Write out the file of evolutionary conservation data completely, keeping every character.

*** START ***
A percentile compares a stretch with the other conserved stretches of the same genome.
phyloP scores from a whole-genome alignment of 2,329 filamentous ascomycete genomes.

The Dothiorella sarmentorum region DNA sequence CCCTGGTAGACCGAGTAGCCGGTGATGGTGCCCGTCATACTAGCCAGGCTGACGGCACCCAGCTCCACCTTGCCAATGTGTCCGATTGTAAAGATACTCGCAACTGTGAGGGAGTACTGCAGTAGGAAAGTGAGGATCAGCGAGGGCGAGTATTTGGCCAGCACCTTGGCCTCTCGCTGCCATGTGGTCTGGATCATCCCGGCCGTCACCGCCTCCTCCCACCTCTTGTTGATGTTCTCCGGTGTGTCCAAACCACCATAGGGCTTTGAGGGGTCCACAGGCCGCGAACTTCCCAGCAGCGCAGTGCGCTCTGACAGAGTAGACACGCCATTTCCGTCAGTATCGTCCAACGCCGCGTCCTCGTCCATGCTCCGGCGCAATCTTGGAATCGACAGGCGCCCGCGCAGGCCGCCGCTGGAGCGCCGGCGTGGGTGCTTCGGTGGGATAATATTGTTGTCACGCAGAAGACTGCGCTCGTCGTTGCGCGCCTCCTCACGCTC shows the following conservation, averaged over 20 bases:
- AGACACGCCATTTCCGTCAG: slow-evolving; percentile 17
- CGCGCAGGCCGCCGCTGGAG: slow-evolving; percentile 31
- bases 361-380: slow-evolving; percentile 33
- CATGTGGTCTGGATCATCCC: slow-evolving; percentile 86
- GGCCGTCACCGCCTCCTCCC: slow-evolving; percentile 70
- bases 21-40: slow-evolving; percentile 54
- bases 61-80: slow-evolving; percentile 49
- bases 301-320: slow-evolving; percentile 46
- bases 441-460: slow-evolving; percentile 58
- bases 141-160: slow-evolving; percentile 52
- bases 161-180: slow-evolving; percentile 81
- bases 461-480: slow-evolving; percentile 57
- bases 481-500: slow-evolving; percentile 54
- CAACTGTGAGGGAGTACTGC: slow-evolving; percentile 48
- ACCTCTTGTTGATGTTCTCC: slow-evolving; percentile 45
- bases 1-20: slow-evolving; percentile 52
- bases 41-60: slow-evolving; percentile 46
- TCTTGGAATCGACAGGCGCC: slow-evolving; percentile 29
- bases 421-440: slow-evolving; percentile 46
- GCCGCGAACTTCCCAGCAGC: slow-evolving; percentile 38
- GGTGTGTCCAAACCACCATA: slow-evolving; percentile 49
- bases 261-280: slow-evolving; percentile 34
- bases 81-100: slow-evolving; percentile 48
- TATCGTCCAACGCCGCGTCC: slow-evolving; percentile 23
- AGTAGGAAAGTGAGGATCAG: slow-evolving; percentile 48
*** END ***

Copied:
A percentile compares a stretch with the other conserved stretches of the same genome.
phyloP scores from a whole-genome alignment of 2,329 filamentous ascomycete genomes.

The Dothiorella sarmentorum region DNA sequence CCCTGGTAGACCGAGTAGCCGGTGATGGTGCCCGTCATACTAGCCAGGCTGACGGCACCCAGCTCCACCTTGCCAATGTGTCCGATTGTAAAGATACTCGCAACTGTGAGGGAGTACTGCAGTAGGAAAGTGAGGATCAGCGAGGGCGAGTATTTGGCCAGCACCTTGGCCTCTCGCTGCCATGTGGTCTGGATCATCCCGGCCGTCACCGCCTCCTCCCACCTCTTGTTGATGTTCTCCGGTGTGTCCAAACCACCATAGGGCTTTGAGGGGTCCACAGGCCGCGAACTTCCCAGCAGCGCAGTGCGCTCTGACAGAGTAGACACGCCATTTCCGTCAGTATCGTCCAACGCCGCGTCCTCGTCCATGCTCCGGCGCAATCTTGGAATCGACAGGCGCCCGCGCAGGCCGCCGCTGGAGCGCCGGCGTGGGTGCTTCGGTGGGATAATATTGTTGTCACGCAGAAGACTGCGCTCGTCGTTGCGCGCCTCCTCACGCTC shows the following conservation, averaged over 20 bases:
- AGACACGCCATTTCCGTCAG: slow-evolving; percentile 17
- CGCGCAGGCCGCCGCTGGAG: slow-evolving; percentile 31
- bases 361-380: slow-evolving; percentile 33
- CATGTGGTCTGGATCATCCC: slow-evolving; percentile 86
- GGCCGTCACCGCCTCCTCCC: slow-evolving; percentile 70
- bases 21-40: slow-evolving; percentile 54
- bases 61-80: slow-evolving; percentile 49
- bases 301-320: slow-evolving; percentile 46
- bases 441-460: slow-evolving; percentile 58
- bases 141-160: slow-evolving; percentile 52
- bases 161-180: slow-evolving; percentile 81
- bases 461-480: slow-evolving; percentile 57
- bases 481-500: slow-evolving; percentile 54
- CAACTGTGAGGGAGTACTGC: slow-evolving; percentile 48
- ACCTCTTGTTGATGTTCTCC: slow-evolving; percentile 45
- bases 1-20: slow-evolving; percentile 52
- bases 41-60: slow-evolving; percentile 46
- TCTTGGAATCGACAGGCGCC: slow-evolving; percentile 29
- bases 421-440: slow-evolving; percentile 46
- GCCGCGAACTTCCCAGCAGC: slow-evolving; percentile 38
- GGTGTGTCCAAACCACCATA: slow-evolving; percentile 49
- bases 261-280: slow-evolving; percentile 34
- bases 81-100: slow-evolving; percentile 48
- TATCGTCCAACGCCGCGTCC: slow-evolving; percentile 23
- AGTAGGAAAGTGAGGATCAG: slow-evolving; percentile 48